President Recep Tayyip Erdoğan slammed the U.S. on Monday for its decision to withdraw the proposal for a $1.2 million arms sale that would have equipped his security personnel, saying that the U.S. was providing weapons to terror groups for free while halting sales to its ally, Turkey.
The U.S. State Department informed Congress on Monday that it was formally withdrawing the planned sale, saying that the decision came at the request of firearms manufacturer Sig Sauer, which had requested the license from the U.S. government that is needed to export weapons outside the country.
The decision was made after a fight erupted between President Erdoğan's security personnel and PKK supporters outside the White House in May.
Speaking to the PBS network in the U.S. during his New York visit, Erdoğan said, "And when we are not able to acquire those weapons from the United States, why are you giving those weapons to terrorists in Syria?"
"It's a question that we ask our friends in the United States. And when these questions are not answered, we feel sorry as a strategic partner of the U.S.," he said.
Relations between Ankara and Washington have been strained over the U.S.'s military support for the PKK terrorist organization's Syrian offshoot, the Democratic Union Party (PYD) and its armed wing the People's Protection Units (YPG), as part of anti-Daesh operations in Syria.
In addition to this, the U.S.'s reluctance to extradite the leader of the Gülenist Terror Group (FETÖ), Fetullah Gülen, who has been residing in Pennsylvania since 1999, has dragged the bilateral relations further down, particularly after the failed July 15 coup attempt by FETÖ members.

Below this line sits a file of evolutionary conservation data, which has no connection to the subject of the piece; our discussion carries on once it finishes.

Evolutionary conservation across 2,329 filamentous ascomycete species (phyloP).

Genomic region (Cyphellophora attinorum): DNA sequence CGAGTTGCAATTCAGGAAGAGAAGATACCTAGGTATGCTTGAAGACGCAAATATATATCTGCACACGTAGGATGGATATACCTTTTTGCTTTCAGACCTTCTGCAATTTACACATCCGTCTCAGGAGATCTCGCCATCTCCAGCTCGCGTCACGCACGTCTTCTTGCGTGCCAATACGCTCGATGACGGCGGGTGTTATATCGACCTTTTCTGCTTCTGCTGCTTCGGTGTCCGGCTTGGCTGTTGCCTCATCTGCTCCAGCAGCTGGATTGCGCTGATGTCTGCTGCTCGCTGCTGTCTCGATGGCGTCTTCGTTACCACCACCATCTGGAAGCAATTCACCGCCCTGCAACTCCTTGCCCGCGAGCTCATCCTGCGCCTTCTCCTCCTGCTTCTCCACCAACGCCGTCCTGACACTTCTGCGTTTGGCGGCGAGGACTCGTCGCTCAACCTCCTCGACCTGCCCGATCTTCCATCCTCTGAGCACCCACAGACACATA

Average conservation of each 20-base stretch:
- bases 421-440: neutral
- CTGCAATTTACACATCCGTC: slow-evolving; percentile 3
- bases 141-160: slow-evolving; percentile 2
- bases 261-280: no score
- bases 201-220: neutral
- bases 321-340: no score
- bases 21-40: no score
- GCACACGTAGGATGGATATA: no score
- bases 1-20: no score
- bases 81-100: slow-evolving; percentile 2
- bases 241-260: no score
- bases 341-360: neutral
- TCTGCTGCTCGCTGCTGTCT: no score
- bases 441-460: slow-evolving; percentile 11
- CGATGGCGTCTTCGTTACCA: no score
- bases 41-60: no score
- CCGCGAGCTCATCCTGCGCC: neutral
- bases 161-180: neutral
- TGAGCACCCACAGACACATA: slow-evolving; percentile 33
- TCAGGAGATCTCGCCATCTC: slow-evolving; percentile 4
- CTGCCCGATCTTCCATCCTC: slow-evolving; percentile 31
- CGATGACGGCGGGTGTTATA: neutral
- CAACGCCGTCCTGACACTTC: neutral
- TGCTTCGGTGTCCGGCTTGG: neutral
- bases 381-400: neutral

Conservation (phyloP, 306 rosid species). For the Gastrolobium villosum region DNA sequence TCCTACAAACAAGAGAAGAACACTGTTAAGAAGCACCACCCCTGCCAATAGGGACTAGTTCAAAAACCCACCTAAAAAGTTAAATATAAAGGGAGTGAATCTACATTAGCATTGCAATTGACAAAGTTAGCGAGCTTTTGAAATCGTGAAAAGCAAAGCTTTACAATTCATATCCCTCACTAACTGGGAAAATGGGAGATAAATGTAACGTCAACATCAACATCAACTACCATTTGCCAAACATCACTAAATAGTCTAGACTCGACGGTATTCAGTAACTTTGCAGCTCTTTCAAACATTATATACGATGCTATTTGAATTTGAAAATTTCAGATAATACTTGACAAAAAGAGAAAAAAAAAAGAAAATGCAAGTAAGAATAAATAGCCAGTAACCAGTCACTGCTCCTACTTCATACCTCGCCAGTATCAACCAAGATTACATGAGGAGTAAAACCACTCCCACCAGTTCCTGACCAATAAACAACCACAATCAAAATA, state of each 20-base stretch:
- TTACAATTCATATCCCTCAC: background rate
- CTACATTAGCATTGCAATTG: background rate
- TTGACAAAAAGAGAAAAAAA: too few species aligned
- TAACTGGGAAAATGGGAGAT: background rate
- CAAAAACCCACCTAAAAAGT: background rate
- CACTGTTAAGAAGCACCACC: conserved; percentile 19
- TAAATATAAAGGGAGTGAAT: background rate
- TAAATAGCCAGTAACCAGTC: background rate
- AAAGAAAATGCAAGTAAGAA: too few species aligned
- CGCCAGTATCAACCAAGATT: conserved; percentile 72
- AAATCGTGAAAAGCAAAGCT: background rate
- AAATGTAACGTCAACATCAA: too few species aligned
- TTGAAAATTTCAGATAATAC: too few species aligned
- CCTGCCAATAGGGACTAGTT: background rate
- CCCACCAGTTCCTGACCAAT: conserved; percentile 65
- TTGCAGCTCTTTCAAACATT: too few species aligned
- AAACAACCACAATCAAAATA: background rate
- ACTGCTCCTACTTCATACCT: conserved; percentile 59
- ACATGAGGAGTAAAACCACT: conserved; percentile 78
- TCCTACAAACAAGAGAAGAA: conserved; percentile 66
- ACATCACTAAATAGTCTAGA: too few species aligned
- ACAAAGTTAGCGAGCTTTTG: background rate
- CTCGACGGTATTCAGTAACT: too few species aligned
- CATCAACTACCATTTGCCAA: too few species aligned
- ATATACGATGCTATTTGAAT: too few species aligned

During Erdoğan's visit to the U.S. in May, supporters of the PKK triggered a fight outside of Turkey's embassy in Washington.
On May 16, a fight reportedly broke out when supporters of the PKK terrorist group threw water bottles at Turkish citizens, triggering a 10-to-15 second scuffle in the middle of the road. Only two out of the 10 U.S. police officers who were posted there interceded in the scuffle.
Later, when President Erdoğan arrived at the embassy building, protesters continued to hurl insults, shout slogans and throw more water bottles.
A grand jury on Aug. 29 indicted 19 people, 15 of which were Turkish security officials, in connection with the incident in Washington.
In a statement released on Aug. 30, the Turkish Foreign Ministry called the decision, "biased, unfounded and purely political," and said that the incident which took place outside the Turkish embassy was caused by the negligence of U.S. authorities.